The Mike Smith Student Prize awards $3000 to an outstanding research essay addressing the history of Australian science or Australian environmental history.
Deadline: 9am AEDT Monday 20 January 2020
Criteria: The prize will be awarded for an essay based on original unpublished research undertaken whilst enrolled as a student (postgraduate or undergraduate) at any tertiary educational institution in the world.
The essay should be 4000–8000 words in length (exclusive of endnotes). Essays must be written in English and fully documented following the style specified for the Australian Academy of Science’s journal, Historical Records of Australian Science.
Essays may deal with any aspect of the history of Australian science (including medicine and technology) or Australian environmental history. ‘Australia’ can include essays that focus on the Australian region, broadly defined, including Oceania. Essays that compare issues and subjects associated with Australia with those of other places also are welcomed. The winning entry, if it is in a suitable subject area, may be considered for publication in Historical Records of Australian Science.
Past winners: Historical Records of Australian Science have published a virtual issue showcasing six previous essays awarded the Mike Smith Prize.
I hope this e-mail finds you well. I am enclosing a link to the CFP for next year's biennial meeting of the International Society of the History of Philosophy of Science (HOPOS). Due to ongoing unrest in Hong Kong, the HOPOS Steering Committee made the difficult decision to relocate the conference to Singapore and extend the deadline for submissions until Oct 31, 2019. It is important that we advertise the new venue and deadline, especially to those who do HOPOS related research in the Australasian region. I would therefore greatly appreciate it if you could spread the word and circulate the enclosed link to the conference web page to your colleagues and students. Thank you so much, and hoping we might meet in Singapore next summer.
HOPOS, the International Society for the History of Philosophy of Science, is devoted to promoting scholarly research on the history of philosophy of science. We construe this subject broadly, to include topics in the history of related disciplines and in all historical periods, studied through diverse methodologies.
I would like to invite you to a special seminar by History and Philosophy of Science this week which will be held to commemorate the centenary of Diana (Ding) Dyason, former head of HPS at the University of Melbourne.
1pm Wednesday 18 September, Arts West North Wing-553 (Discursive Space)
History and Philosophy of Science has been taught in some form at the University of Melbourne since 1946, making it one of the oldest such Departments in the world. Dyason joined the Department – then known as the Department of General Science and Scientific Method – shortly afterwards, in 1950. In 1958 Dyason was appointed to be Senior Lecturer-in-Charge of the recently renamed Department of the History and Philosophy of Science. Ding led the Department until 1975 when she was succeeded by Rod Home. During this time, Dyason was also the first President of the Australasian Association for the History and Philosophy of Science (now AAHPSSS) and left an enormous legacy in the social history of medicine.
The Ding Dyason commemorative seminar will touch on all aspects of Dyason’s life, work and intellectual legacy with a series of short talks and panels from current, former and emerging scholars from HPS.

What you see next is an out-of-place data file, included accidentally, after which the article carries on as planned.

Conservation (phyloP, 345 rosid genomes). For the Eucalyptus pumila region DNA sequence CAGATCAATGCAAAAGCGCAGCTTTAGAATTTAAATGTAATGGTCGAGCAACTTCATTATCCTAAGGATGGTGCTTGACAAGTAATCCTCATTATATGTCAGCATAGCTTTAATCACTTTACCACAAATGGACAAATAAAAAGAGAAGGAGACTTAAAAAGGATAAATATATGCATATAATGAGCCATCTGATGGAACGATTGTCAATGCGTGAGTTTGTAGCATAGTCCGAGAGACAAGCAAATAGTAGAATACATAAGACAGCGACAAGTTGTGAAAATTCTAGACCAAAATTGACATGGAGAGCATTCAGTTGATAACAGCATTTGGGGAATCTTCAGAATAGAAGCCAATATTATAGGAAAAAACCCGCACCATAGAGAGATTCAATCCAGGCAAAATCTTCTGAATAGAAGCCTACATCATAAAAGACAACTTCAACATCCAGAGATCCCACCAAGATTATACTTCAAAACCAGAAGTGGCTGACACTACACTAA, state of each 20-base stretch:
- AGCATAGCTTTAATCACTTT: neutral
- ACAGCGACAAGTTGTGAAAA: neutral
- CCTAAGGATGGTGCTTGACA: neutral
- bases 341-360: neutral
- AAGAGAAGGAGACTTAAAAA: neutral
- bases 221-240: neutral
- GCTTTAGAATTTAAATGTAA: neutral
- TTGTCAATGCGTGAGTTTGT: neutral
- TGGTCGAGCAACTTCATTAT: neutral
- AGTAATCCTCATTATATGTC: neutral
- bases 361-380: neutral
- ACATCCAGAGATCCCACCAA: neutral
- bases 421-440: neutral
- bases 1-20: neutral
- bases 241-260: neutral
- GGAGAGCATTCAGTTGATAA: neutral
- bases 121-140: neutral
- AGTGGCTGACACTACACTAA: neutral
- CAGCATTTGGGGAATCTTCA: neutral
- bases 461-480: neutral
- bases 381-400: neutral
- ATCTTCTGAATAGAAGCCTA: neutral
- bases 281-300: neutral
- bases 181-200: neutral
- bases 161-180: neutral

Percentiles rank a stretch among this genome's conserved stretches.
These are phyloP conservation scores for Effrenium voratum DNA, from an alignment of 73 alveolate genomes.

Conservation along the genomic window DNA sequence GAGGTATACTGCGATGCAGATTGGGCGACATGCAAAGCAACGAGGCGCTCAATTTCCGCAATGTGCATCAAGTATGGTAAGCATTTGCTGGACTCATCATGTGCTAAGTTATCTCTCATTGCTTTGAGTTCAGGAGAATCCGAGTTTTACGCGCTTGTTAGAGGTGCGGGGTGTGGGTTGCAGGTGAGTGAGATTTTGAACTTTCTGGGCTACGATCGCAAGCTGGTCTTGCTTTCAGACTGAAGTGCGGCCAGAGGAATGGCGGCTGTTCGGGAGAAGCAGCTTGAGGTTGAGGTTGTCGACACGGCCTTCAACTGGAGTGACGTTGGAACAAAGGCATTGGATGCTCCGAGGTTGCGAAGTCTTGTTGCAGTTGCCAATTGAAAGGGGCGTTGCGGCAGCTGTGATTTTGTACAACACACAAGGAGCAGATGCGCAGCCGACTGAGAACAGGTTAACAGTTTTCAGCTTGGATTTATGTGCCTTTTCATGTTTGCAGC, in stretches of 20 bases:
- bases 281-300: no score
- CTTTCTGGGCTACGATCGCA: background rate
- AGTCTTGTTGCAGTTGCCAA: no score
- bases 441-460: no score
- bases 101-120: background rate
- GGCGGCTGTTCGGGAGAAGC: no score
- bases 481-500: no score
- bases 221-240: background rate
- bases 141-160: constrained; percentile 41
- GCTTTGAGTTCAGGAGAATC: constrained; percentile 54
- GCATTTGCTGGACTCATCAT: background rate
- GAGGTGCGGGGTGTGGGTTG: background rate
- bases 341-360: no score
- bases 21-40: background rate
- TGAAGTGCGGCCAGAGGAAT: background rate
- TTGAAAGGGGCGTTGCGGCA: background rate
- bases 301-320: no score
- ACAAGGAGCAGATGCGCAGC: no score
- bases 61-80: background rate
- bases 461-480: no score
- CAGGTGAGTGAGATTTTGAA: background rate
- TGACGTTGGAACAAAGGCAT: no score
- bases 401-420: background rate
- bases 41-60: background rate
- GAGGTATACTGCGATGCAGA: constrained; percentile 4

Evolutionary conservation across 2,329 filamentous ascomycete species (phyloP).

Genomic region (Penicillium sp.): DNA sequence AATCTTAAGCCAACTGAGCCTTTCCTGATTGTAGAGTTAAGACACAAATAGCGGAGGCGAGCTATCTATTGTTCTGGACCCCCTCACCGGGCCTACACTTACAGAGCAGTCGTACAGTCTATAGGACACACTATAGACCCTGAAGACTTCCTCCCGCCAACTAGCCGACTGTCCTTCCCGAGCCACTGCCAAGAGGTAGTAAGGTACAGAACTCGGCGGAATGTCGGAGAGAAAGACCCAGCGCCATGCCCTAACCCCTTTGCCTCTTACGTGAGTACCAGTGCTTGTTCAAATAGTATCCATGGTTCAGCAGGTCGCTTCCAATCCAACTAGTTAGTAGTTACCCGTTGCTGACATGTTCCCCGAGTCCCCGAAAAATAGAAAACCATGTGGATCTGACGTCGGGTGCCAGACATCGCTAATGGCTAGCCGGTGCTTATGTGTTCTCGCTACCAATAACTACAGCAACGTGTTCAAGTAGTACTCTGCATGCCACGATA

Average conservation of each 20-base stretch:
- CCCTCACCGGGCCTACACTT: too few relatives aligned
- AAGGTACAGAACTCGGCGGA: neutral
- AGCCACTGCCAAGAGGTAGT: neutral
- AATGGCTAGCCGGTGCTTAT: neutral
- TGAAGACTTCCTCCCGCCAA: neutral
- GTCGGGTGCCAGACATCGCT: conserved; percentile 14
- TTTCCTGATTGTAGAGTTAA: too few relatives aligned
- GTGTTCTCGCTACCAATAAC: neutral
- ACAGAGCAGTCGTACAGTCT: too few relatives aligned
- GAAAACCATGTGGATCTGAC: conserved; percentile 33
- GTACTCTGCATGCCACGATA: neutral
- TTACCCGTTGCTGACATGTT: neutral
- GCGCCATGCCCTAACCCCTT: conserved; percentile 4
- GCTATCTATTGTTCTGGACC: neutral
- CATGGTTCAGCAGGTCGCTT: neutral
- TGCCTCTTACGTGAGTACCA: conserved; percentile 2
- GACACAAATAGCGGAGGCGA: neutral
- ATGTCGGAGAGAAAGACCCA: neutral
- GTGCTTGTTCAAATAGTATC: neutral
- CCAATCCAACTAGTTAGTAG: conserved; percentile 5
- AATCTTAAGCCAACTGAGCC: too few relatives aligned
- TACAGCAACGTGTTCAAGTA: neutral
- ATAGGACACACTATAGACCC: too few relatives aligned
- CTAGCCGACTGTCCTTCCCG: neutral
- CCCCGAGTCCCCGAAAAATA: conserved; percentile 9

Speakers will include former heads of HPS, Janet McCalman and Howard Sankey, historian of the Dyason family Cecily Hunter, Lecturer in the History of Medicine and Life Sciences, James Bradley, and Postgraduate Research Fellow and this year’s Greg Dening Lecturer Fallon Mody.
The event will be lightly catered. All are welcome, no RSVPs necessary.
For further information about details of the event, please contact the HPS Seminar Co-ordinator, Martin Bush, at email@example.com.
This year's SAANZ (Sociological Association of Aotearoa New Zealand) conference, which will be taking place in Auckland, New Zealand (December 3–6), and will feature a "Science and Technology Studies" stream.
Further information can be obtained at the following link:
Vera Mackie, Nicola J. Marks and Sarah Ferber, eds, The Reproductive Industry: Intimate Experiences and Global Processes, Lanham: Lexington Books, 2019, with contributions from Jane Adams (Otago), Sarah Ferber (Wollongong), Sarah Franklin (Cambridge), Jaya Keaney (Sydney), Vera Mackie (Wollongong), Nicola J. Marks (Wollongong), Vasudha Mohanka (Wollongong), Robyn Morris (Wollongong), Damien Riggs (Flinders), Sonja van Wichelen (Sydney), Andrea Whittaker (Monash).
From its origins in 1978, when the first babies conceived through in vitro fertilization (IVF) were born in the UK and India, assisted reproduction has become a global industry. Contributors to The Reproductive Industry: Intimate Experiences and Global Processes reflect on the global dimensions of IVF and assisted reproductive technologies, examining how people have used these technologies to create diverse family forms, including gay, lesbian, and transgender parenthood as well as complex configurations of genetic, gestational, and social parenthood. The authors examine how IVF and other reproductive technologies have and have not circulated around the globe; how reproductive technologies can be situated historically, nationally, locally, and culturally; and the ways in which culture, practices, regulations, norms, families, and kinship ties may be reinforced or challenged through the use of assisted reproduction.